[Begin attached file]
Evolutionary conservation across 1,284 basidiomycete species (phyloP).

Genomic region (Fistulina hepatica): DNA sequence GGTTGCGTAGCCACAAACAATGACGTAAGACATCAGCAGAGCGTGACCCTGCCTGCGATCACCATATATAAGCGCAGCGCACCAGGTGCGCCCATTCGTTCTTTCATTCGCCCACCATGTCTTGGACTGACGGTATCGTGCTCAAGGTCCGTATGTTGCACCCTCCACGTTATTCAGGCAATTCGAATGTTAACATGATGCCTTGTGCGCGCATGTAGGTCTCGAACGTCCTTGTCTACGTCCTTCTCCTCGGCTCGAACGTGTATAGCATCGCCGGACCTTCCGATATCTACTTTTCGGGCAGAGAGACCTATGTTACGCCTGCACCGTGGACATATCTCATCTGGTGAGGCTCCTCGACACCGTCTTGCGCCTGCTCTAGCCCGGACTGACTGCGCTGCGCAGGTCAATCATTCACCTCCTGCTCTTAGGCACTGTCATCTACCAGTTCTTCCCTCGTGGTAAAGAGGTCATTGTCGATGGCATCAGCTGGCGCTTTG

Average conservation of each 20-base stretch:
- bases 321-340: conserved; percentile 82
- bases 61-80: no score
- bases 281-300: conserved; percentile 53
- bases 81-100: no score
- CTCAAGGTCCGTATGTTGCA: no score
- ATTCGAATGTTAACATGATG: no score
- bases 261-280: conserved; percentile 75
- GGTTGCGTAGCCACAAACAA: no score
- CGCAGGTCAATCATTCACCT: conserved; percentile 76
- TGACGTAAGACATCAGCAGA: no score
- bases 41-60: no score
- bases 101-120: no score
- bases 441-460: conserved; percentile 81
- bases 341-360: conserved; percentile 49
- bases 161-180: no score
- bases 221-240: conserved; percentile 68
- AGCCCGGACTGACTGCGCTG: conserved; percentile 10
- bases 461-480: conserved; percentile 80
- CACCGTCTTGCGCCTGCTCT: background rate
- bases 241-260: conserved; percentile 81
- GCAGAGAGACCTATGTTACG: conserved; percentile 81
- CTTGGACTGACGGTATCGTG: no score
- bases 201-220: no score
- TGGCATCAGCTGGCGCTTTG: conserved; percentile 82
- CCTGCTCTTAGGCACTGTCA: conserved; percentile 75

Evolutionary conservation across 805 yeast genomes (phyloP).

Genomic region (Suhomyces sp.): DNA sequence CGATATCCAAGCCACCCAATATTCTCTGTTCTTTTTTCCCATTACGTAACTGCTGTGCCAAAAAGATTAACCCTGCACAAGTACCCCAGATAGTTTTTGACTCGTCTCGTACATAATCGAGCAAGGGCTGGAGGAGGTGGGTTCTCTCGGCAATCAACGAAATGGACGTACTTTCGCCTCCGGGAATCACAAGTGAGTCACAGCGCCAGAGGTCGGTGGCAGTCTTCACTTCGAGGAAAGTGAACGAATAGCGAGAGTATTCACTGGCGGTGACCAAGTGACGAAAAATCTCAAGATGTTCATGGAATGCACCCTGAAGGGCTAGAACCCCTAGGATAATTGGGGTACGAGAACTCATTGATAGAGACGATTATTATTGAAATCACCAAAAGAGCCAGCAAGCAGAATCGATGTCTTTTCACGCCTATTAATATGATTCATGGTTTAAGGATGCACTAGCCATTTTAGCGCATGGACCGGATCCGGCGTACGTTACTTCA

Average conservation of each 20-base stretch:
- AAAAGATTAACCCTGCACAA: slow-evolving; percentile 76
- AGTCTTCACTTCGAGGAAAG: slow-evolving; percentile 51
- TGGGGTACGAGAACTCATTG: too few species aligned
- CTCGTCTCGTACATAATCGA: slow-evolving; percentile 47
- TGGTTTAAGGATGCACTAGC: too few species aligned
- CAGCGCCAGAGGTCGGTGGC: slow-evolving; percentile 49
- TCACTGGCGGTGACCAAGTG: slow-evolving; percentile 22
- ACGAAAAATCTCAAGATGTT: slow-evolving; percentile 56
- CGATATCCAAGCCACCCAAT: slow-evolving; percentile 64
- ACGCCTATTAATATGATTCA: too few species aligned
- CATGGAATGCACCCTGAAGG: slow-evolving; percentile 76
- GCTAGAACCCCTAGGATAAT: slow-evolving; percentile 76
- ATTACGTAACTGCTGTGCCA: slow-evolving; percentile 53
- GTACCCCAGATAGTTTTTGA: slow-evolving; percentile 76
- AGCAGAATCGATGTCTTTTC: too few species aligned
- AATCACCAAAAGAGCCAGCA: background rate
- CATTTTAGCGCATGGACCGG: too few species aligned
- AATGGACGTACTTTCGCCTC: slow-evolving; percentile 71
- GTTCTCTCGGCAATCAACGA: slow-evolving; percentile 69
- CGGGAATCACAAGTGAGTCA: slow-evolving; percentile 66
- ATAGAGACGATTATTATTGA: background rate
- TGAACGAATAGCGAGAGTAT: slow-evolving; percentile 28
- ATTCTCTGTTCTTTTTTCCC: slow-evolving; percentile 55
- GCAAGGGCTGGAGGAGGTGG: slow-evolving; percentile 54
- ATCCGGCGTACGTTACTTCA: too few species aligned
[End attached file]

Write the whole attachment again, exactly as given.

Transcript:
Evolutionary conservation across 1,284 basidiomycete species (phyloP).

Genomic region (Fistulina hepatica): DNA sequence GGTTGCGTAGCCACAAACAATGACGTAAGACATCAGCAGAGCGTGACCCTGCCTGCGATCACCATATATAAGCGCAGCGCACCAGGTGCGCCCATTCGTTCTTTCATTCGCCCACCATGTCTTGGACTGACGGTATCGTGCTCAAGGTCCGTATGTTGCACCCTCCACGTTATTCAGGCAATTCGAATGTTAACATGATGCCTTGTGCGCGCATGTAGGTCTCGAACGTCCTTGTCTACGTCCTTCTCCTCGGCTCGAACGTGTATAGCATCGCCGGACCTTCCGATATCTACTTTTCGGGCAGAGAGACCTATGTTACGCCTGCACCGTGGACATATCTCATCTGGTGAGGCTCCTCGACACCGTCTTGCGCCTGCTCTAGCCCGGACTGACTGCGCTGCGCAGGTCAATCATTCACCTCCTGCTCTTAGGCACTGTCATCTACCAGTTCTTCCCTCGTGGTAAAGAGGTCATTGTCGATGGCATCAGCTGGCGCTTTG

Average conservation of each 20-base stretch:
- bases 321-340: conserved; percentile 82
- bases 61-80: no score
- bases 281-300: conserved; percentile 53
- bases 81-100: no score
- CTCAAGGTCCGTATGTTGCA: no score
- ATTCGAATGTTAACATGATG: no score
- bases 261-280: conserved; percentile 75
- GGTTGCGTAGCCACAAACAA: no score
- CGCAGGTCAATCATTCACCT: conserved; percentile 76
- TGACGTAAGACATCAGCAGA: no score
- bases 41-60: no score
- bases 101-120: no score
- bases 441-460: conserved; percentile 81
- bases 341-360: conserved; percentile 49
- bases 161-180: no score
- bases 221-240: conserved; percentile 68
- AGCCCGGACTGACTGCGCTG: conserved; percentile 10
- bases 461-480: conserved; percentile 80
- CACCGTCTTGCGCCTGCTCT: background rate
- bases 241-260: conserved; percentile 81
- GCAGAGAGACCTATGTTACG: conserved; percentile 81
- CTTGGACTGACGGTATCGTG: no score
- bases 201-220: no score
- TGGCATCAGCTGGCGCTTTG: conserved; percentile 82
- CCTGCTCTTAGGCACTGTCA: conserved; percentile 75

Evolutionary conservation across 805 yeast genomes (phyloP).

Genomic region (Suhomyces sp.): DNA sequence CGATATCCAAGCCACCCAATATTCTCTGTTCTTTTTTCCCATTACGTAACTGCTGTGCCAAAAAGATTAACCCTGCACAAGTACCCCAGATAGTTTTTGACTCGTCTCGTACATAATCGAGCAAGGGCTGGAGGAGGTGGGTTCTCTCGGCAATCAACGAAATGGACGTACTTTCGCCTCCGGGAATCACAAGTGAGTCACAGCGCCAGAGGTCGGTGGCAGTCTTCACTTCGAGGAAAGTGAACGAATAGCGAGAGTATTCACTGGCGGTGACCAAGTGACGAAAAATCTCAAGATGTTCATGGAATGCACCCTGAAGGGCTAGAACCCCTAGGATAATTGGGGTACGAGAACTCATTGATAGAGACGATTATTATTGAAATCACCAAAAGAGCCAGCAAGCAGAATCGATGTCTTTTCACGCCTATTAATATGATTCATGGTTTAAGGATGCACTAGCCATTTTAGCGCATGGACCGGATCCGGCGTACGTTACTTCA

Average conservation of each 20-base stretch:
- AAAAGATTAACCCTGCACAA: slow-evolving; percentile 76
- AGTCTTCACTTCGAGGAAAG: slow-evolving; percentile 51
- TGGGGTACGAGAACTCATTG: too few species aligned
- CTCGTCTCGTACATAATCGA: slow-evolving; percentile 47
- TGGTTTAAGGATGCACTAGC: too few species aligned
- CAGCGCCAGAGGTCGGTGGC: slow-evolving; percentile 49
- TCACTGGCGGTGACCAAGTG: slow-evolving; percentile 22
- ACGAAAAATCTCAAGATGTT: slow-evolving; percentile 56
- CGATATCCAAGCCACCCAAT: slow-evolving; percentile 64
- ACGCCTATTAATATGATTCA: too few species aligned
- CATGGAATGCACCCTGAAGG: slow-evolving; percentile 76
- GCTAGAACCCCTAGGATAAT: slow-evolving; percentile 76
- ATTACGTAACTGCTGTGCCA: slow-evolving; percentile 53
- GTACCCCAGATAGTTTTTGA: slow-evolving; percentile 76
- AGCAGAATCGATGTCTTTTC: too few species aligned
- AATCACCAAAAGAGCCAGCA: background rate
- CATTTTAGCGCATGGACCGG: too few species aligned
- AATGGACGTACTTTCGCCTC: slow-evolving; percentile 71
- GTTCTCTCGGCAATCAACGA: slow-evolving; percentile 69
- CGGGAATCACAAGTGAGTCA: slow-evolving; percentile 66
- ATAGAGACGATTATTATTGA: background rate
- TGAACGAATAGCGAGAGTAT: slow-evolving; percentile 28
- ATTCTCTGTTCTTTTTTCCC: slow-evolving; percentile 55
- GCAAGGGCTGGAGGAGGTGG: slow-evolving; percentile 54
- ATCCGGCGTACGTTACTTCA: too few species aligned